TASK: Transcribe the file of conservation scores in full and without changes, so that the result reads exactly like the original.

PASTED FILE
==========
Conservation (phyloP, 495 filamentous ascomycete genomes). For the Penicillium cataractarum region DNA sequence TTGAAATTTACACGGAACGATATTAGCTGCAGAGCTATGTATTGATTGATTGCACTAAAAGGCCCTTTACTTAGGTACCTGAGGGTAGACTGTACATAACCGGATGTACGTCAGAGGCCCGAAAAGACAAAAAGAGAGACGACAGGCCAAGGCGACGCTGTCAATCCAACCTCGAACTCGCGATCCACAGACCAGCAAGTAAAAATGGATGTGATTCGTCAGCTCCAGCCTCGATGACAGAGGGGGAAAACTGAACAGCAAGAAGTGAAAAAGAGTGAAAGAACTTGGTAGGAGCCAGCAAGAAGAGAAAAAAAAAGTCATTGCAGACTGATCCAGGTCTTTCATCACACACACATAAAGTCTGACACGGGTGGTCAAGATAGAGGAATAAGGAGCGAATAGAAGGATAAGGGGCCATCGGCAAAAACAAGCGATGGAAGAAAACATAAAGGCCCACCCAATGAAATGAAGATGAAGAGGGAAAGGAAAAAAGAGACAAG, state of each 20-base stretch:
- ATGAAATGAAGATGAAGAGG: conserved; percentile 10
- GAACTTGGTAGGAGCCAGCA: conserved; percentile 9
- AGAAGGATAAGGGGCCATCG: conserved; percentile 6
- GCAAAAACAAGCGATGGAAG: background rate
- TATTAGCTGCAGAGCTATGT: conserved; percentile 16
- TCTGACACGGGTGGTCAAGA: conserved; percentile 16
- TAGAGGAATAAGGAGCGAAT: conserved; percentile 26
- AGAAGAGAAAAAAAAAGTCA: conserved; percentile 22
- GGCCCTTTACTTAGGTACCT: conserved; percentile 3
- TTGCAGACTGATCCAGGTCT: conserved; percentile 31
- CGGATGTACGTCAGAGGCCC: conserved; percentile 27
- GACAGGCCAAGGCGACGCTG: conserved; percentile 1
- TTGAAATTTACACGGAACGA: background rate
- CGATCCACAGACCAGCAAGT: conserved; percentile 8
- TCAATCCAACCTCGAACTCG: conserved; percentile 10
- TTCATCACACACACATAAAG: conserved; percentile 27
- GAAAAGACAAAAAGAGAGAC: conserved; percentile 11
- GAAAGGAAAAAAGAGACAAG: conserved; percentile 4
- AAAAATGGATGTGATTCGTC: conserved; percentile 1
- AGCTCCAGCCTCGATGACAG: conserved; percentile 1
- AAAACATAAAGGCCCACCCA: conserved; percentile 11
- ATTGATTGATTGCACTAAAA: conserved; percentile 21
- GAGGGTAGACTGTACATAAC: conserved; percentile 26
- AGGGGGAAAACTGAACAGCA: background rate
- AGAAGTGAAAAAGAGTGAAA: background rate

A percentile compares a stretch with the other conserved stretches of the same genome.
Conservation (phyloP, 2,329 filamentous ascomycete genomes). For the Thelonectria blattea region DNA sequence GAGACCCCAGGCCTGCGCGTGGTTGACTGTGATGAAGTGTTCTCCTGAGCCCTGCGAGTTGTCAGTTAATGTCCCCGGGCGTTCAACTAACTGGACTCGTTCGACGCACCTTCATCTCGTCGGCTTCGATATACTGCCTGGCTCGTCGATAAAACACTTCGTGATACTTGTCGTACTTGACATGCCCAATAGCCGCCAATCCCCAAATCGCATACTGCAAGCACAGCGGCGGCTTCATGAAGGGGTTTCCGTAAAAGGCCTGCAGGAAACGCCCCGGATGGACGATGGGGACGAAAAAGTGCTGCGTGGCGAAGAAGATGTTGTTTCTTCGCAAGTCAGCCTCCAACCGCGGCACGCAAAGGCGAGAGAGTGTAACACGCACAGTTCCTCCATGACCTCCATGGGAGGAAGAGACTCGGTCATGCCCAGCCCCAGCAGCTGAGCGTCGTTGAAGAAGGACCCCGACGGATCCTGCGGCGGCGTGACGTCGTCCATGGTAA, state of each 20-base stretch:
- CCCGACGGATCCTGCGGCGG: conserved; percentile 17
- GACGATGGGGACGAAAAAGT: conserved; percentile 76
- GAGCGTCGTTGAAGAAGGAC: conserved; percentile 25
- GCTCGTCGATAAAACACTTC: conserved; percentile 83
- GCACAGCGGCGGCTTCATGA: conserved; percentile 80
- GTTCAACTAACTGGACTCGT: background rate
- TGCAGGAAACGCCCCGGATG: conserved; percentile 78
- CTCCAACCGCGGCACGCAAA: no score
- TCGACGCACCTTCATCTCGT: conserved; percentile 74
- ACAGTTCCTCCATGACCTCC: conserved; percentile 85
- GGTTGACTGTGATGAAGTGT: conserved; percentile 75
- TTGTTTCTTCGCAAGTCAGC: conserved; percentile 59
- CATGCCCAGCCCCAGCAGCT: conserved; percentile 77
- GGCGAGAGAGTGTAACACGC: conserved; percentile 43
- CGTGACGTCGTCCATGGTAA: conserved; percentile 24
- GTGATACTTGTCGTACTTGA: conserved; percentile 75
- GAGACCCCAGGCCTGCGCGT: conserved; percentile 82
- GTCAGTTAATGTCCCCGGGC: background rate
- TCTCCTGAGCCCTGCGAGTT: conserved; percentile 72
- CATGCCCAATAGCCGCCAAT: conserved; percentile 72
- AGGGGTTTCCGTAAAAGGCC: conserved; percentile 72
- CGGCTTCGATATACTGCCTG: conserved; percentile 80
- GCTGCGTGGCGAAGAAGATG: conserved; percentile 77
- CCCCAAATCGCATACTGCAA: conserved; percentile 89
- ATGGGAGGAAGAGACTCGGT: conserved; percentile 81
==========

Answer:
Conservation (phyloP, 495 filamentous ascomycete genomes). For the Penicillium cataractarum region DNA sequence TTGAAATTTACACGGAACGATATTAGCTGCAGAGCTATGTATTGATTGATTGCACTAAAAGGCCCTTTACTTAGGTACCTGAGGGTAGACTGTACATAACCGGATGTACGTCAGAGGCCCGAAAAGACAAAAAGAGAGACGACAGGCCAAGGCGACGCTGTCAATCCAACCTCGAACTCGCGATCCACAGACCAGCAAGTAAAAATGGATGTGATTCGTCAGCTCCAGCCTCGATGACAGAGGGGGAAAACTGAACAGCAAGAAGTGAAAAAGAGTGAAAGAACTTGGTAGGAGCCAGCAAGAAGAGAAAAAAAAAGTCATTGCAGACTGATCCAGGTCTTTCATCACACACACATAAAGTCTGACACGGGTGGTCAAGATAGAGGAATAAGGAGCGAATAGAAGGATAAGGGGCCATCGGCAAAAACAAGCGATGGAAGAAAACATAAAGGCCCACCCAATGAAATGAAGATGAAGAGGGAAAGGAAAAAAGAGACAAG, state of each 20-base stretch:
- ATGAAATGAAGATGAAGAGG: conserved; percentile 10
- GAACTTGGTAGGAGCCAGCA: conserved; percentile 9
- AGAAGGATAAGGGGCCATCG: conserved; percentile 6
- GCAAAAACAAGCGATGGAAG: background rate
- TATTAGCTGCAGAGCTATGT: conserved; percentile 16
- TCTGACACGGGTGGTCAAGA: conserved; percentile 16
- TAGAGGAATAAGGAGCGAAT: conserved; percentile 26
- AGAAGAGAAAAAAAAAGTCA: conserved; percentile 22
- GGCCCTTTACTTAGGTACCT: conserved; percentile 3
- TTGCAGACTGATCCAGGTCT: conserved; percentile 31
- CGGATGTACGTCAGAGGCCC: conserved; percentile 27
- GACAGGCCAAGGCGACGCTG: conserved; percentile 1
- TTGAAATTTACACGGAACGA: background rate
- CGATCCACAGACCAGCAAGT: conserved; percentile 8
- TCAATCCAACCTCGAACTCG: conserved; percentile 10
- TTCATCACACACACATAAAG: conserved; percentile 27
- GAAAAGACAAAAAGAGAGAC: conserved; percentile 11
- GAAAGGAAAAAAGAGACAAG: conserved; percentile 4
- AAAAATGGATGTGATTCGTC: conserved; percentile 1
- AGCTCCAGCCTCGATGACAG: conserved; percentile 1
- AAAACATAAAGGCCCACCCA: conserved; percentile 11
- ATTGATTGATTGCACTAAAA: conserved; percentile 21
- GAGGGTAGACTGTACATAAC: conserved; percentile 26
- AGGGGGAAAACTGAACAGCA: background rate
- AGAAGTGAAAAAGAGTGAAA: background rate

A percentile compares a stretch with the other conserved stretches of the same genome.
Conservation (phyloP, 2,329 filamentous ascomycete genomes). For the Thelonectria blattea region DNA sequence GAGACCCCAGGCCTGCGCGTGGTTGACTGTGATGAAGTGTTCTCCTGAGCCCTGCGAGTTGTCAGTTAATGTCCCCGGGCGTTCAACTAACTGGACTCGTTCGACGCACCTTCATCTCGTCGGCTTCGATATACTGCCTGGCTCGTCGATAAAACACTTCGTGATACTTGTCGTACTTGACATGCCCAATAGCCGCCAATCCCCAAATCGCATACTGCAAGCACAGCGGCGGCTTCATGAAGGGGTTTCCGTAAAAGGCCTGCAGGAAACGCCCCGGATGGACGATGGGGACGAAAAAGTGCTGCGTGGCGAAGAAGATGTTGTTTCTTCGCAAGTCAGCCTCCAACCGCGGCACGCAAAGGCGAGAGAGTGTAACACGCACAGTTCCTCCATGACCTCCATGGGAGGAAGAGACTCGGTCATGCCCAGCCCCAGCAGCTGAGCGTCGTTGAAGAAGGACCCCGACGGATCCTGCGGCGGCGTGACGTCGTCCATGGTAA, state of each 20-base stretch:
- CCCGACGGATCCTGCGGCGG: conserved; percentile 17
- GACGATGGGGACGAAAAAGT: conserved; percentile 76
- GAGCGTCGTTGAAGAAGGAC: conserved; percentile 25
- GCTCGTCGATAAAACACTTC: conserved; percentile 83
- GCACAGCGGCGGCTTCATGA: conserved; percentile 80
- GTTCAACTAACTGGACTCGT: background rate
- TGCAGGAAACGCCCCGGATG: conserved; percentile 78
- CTCCAACCGCGGCACGCAAA: no score
- TCGACGCACCTTCATCTCGT: conserved; percentile 74
- ACAGTTCCTCCATGACCTCC: conserved; percentile 85
- GGTTGACTGTGATGAAGTGT: conserved; percentile 75
- TTGTTTCTTCGCAAGTCAGC: conserved; percentile 59
- CATGCCCAGCCCCAGCAGCT: conserved; percentile 77
- GGCGAGAGAGTGTAACACGC: conserved; percentile 43
- CGTGACGTCGTCCATGGTAA: conserved; percentile 24
- GTGATACTTGTCGTACTTGA: conserved; percentile 75
- GAGACCCCAGGCCTGCGCGT: conserved; percentile 82
- GTCAGTTAATGTCCCCGGGC: background rate
- TCTCCTGAGCCCTGCGAGTT: conserved; percentile 72
- CATGCCCAATAGCCGCCAAT: conserved; percentile 72
- AGGGGTTTCCGTAAAAGGCC: conserved; percentile 72
- CGGCTTCGATATACTGCCTG: conserved; percentile 80
- GCTGCGTGGCGAAGAAGATG: conserved; percentile 77
- CCCCAAATCGCATACTGCAA: conserved; percentile 89
- ATGGGAGGAAGAGACTCGGT: conserved; percentile 81